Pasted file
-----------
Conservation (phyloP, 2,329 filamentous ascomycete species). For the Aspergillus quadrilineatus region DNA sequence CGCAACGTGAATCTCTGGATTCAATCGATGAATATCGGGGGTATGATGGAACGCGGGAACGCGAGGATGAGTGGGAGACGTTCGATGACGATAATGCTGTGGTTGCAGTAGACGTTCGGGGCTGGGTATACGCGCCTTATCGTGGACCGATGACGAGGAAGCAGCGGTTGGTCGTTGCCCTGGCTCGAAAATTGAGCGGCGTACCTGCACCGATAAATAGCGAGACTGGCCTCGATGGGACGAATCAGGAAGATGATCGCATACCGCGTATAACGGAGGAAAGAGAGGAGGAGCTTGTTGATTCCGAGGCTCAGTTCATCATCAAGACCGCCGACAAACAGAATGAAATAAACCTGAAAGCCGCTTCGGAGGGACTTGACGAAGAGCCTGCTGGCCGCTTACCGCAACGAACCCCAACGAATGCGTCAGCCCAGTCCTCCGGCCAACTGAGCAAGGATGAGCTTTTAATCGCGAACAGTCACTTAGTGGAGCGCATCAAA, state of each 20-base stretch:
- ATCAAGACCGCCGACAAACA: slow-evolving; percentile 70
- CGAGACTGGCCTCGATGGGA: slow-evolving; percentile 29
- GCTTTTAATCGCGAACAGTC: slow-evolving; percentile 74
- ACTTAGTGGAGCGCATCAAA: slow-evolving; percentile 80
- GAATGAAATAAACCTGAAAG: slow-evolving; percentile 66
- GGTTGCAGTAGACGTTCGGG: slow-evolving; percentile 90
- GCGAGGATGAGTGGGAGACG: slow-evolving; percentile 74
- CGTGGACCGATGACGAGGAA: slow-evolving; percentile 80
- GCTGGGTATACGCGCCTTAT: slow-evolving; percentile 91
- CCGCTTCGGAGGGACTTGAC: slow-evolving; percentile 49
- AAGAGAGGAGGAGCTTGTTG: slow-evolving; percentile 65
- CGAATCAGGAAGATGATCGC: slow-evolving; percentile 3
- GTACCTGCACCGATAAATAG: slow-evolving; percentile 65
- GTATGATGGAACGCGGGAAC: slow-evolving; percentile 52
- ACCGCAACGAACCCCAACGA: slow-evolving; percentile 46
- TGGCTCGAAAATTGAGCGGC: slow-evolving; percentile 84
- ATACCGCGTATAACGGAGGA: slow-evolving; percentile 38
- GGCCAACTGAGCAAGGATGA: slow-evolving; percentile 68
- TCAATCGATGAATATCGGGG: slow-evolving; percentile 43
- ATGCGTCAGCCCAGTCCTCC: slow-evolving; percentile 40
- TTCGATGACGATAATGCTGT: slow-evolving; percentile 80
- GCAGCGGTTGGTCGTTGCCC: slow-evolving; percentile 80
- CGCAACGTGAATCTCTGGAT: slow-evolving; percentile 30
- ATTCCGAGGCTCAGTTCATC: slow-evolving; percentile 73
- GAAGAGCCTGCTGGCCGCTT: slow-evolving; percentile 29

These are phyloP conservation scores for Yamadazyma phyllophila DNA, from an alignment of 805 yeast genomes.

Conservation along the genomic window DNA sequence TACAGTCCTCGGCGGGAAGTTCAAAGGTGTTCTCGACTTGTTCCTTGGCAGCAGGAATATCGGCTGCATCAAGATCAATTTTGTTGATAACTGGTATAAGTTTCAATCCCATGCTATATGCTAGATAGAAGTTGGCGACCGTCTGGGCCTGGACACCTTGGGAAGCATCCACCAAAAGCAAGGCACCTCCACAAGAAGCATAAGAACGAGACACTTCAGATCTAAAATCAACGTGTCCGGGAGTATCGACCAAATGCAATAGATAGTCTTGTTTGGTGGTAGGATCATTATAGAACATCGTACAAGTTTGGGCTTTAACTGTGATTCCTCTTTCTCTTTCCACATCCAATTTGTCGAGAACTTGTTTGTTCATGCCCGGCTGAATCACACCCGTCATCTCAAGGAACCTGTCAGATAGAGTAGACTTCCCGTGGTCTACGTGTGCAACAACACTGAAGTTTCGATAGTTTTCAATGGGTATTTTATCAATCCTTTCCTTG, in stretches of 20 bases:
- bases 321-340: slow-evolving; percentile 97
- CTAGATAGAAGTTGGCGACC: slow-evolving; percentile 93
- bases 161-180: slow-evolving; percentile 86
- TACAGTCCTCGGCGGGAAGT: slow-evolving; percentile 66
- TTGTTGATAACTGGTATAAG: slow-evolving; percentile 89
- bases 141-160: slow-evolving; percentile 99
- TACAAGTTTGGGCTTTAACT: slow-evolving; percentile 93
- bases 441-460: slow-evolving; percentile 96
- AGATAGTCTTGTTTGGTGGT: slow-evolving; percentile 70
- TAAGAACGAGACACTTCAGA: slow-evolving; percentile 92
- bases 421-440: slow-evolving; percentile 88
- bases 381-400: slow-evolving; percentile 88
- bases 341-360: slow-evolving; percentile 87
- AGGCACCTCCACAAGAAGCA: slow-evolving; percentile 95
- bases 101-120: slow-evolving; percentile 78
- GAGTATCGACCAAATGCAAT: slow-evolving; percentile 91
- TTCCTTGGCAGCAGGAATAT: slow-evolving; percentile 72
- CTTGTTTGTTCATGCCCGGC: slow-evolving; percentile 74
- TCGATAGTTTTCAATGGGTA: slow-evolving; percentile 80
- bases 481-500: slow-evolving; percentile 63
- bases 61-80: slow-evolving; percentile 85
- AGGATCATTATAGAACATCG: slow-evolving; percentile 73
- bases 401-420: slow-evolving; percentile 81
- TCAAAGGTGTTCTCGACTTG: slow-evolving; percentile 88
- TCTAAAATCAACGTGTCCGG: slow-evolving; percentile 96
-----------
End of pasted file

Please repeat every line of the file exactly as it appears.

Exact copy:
Conservation (phyloP, 2,329 filamentous ascomycete species). For the Aspergillus quadrilineatus region DNA sequence CGCAACGTGAATCTCTGGATTCAATCGATGAATATCGGGGGTATGATGGAACGCGGGAACGCGAGGATGAGTGGGAGACGTTCGATGACGATAATGCTGTGGTTGCAGTAGACGTTCGGGGCTGGGTATACGCGCCTTATCGTGGACCGATGACGAGGAAGCAGCGGTTGGTCGTTGCCCTGGCTCGAAAATTGAGCGGCGTACCTGCACCGATAAATAGCGAGACTGGCCTCGATGGGACGAATCAGGAAGATGATCGCATACCGCGTATAACGGAGGAAAGAGAGGAGGAGCTTGTTGATTCCGAGGCTCAGTTCATCATCAAGACCGCCGACAAACAGAATGAAATAAACCTGAAAGCCGCTTCGGAGGGACTTGACGAAGAGCCTGCTGGCCGCTTACCGCAACGAACCCCAACGAATGCGTCAGCCCAGTCCTCCGGCCAACTGAGCAAGGATGAGCTTTTAATCGCGAACAGTCACTTAGTGGAGCGCATCAAA, state of each 20-base stretch:
- ATCAAGACCGCCGACAAACA: slow-evolving; percentile 70
- CGAGACTGGCCTCGATGGGA: slow-evolving; percentile 29
- GCTTTTAATCGCGAACAGTC: slow-evolving; percentile 74
- ACTTAGTGGAGCGCATCAAA: slow-evolving; percentile 80
- GAATGAAATAAACCTGAAAG: slow-evolving; percentile 66
- GGTTGCAGTAGACGTTCGGG: slow-evolving; percentile 90
- GCGAGGATGAGTGGGAGACG: slow-evolving; percentile 74
- CGTGGACCGATGACGAGGAA: slow-evolving; percentile 80
- GCTGGGTATACGCGCCTTAT: slow-evolving; percentile 91
- CCGCTTCGGAGGGACTTGAC: slow-evolving; percentile 49
- AAGAGAGGAGGAGCTTGTTG: slow-evolving; percentile 65
- CGAATCAGGAAGATGATCGC: slow-evolving; percentile 3
- GTACCTGCACCGATAAATAG: slow-evolving; percentile 65
- GTATGATGGAACGCGGGAAC: slow-evolving; percentile 52
- ACCGCAACGAACCCCAACGA: slow-evolving; percentile 46
- TGGCTCGAAAATTGAGCGGC: slow-evolving; percentile 84
- ATACCGCGTATAACGGAGGA: slow-evolving; percentile 38
- GGCCAACTGAGCAAGGATGA: slow-evolving; percentile 68
- TCAATCGATGAATATCGGGG: slow-evolving; percentile 43
- ATGCGTCAGCCCAGTCCTCC: slow-evolving; percentile 40
- TTCGATGACGATAATGCTGT: slow-evolving; percentile 80
- GCAGCGGTTGGTCGTTGCCC: slow-evolving; percentile 80
- CGCAACGTGAATCTCTGGAT: slow-evolving; percentile 30
- ATTCCGAGGCTCAGTTCATC: slow-evolving; percentile 73
- GAAGAGCCTGCTGGCCGCTT: slow-evolving; percentile 29

These are phyloP conservation scores for Yamadazyma phyllophila DNA, from an alignment of 805 yeast genomes.

Conservation along the genomic window DNA sequence TACAGTCCTCGGCGGGAAGTTCAAAGGTGTTCTCGACTTGTTCCTTGGCAGCAGGAATATCGGCTGCATCAAGATCAATTTTGTTGATAACTGGTATAAGTTTCAATCCCATGCTATATGCTAGATAGAAGTTGGCGACCGTCTGGGCCTGGACACCTTGGGAAGCATCCACCAAAAGCAAGGCACCTCCACAAGAAGCATAAGAACGAGACACTTCAGATCTAAAATCAACGTGTCCGGGAGTATCGACCAAATGCAATAGATAGTCTTGTTTGGTGGTAGGATCATTATAGAACATCGTACAAGTTTGGGCTTTAACTGTGATTCCTCTTTCTCTTTCCACATCCAATTTGTCGAGAACTTGTTTGTTCATGCCCGGCTGAATCACACCCGTCATCTCAAGGAACCTGTCAGATAGAGTAGACTTCCCGTGGTCTACGTGTGCAACAACACTGAAGTTTCGATAGTTTTCAATGGGTATTTTATCAATCCTTTCCTTG, in stretches of 20 bases:
- bases 321-340: slow-evolving; percentile 97
- CTAGATAGAAGTTGGCGACC: slow-evolving; percentile 93
- bases 161-180: slow-evolving; percentile 86
- TACAGTCCTCGGCGGGAAGT: slow-evolving; percentile 66
- TTGTTGATAACTGGTATAAG: slow-evolving; percentile 89
- bases 141-160: slow-evolving; percentile 99
- TACAAGTTTGGGCTTTAACT: slow-evolving; percentile 93
- bases 441-460: slow-evolving; percentile 96
- AGATAGTCTTGTTTGGTGGT: slow-evolving; percentile 70
- TAAGAACGAGACACTTCAGA: slow-evolving; percentile 92
- bases 421-440: slow-evolving; percentile 88
- bases 381-400: slow-evolving; percentile 88
- bases 341-360: slow-evolving; percentile 87
- AGGCACCTCCACAAGAAGCA: slow-evolving; percentile 95
- bases 101-120: slow-evolving; percentile 78
- GAGTATCGACCAAATGCAAT: slow-evolving; percentile 91
- TTCCTTGGCAGCAGGAATAT: slow-evolving; percentile 72
- CTTGTTTGTTCATGCCCGGC: slow-evolving; percentile 74
- TCGATAGTTTTCAATGGGTA: slow-evolving; percentile 80
- bases 481-500: slow-evolving; percentile 63
- bases 61-80: slow-evolving; percentile 85
- AGGATCATTATAGAACATCG: slow-evolving; percentile 73
- bases 401-420: slow-evolving; percentile 81
- TCAAAGGTGTTCTCGACTTG: slow-evolving; percentile 88
- TCTAAAATCAACGTGTCCGG: slow-evolving; percentile 96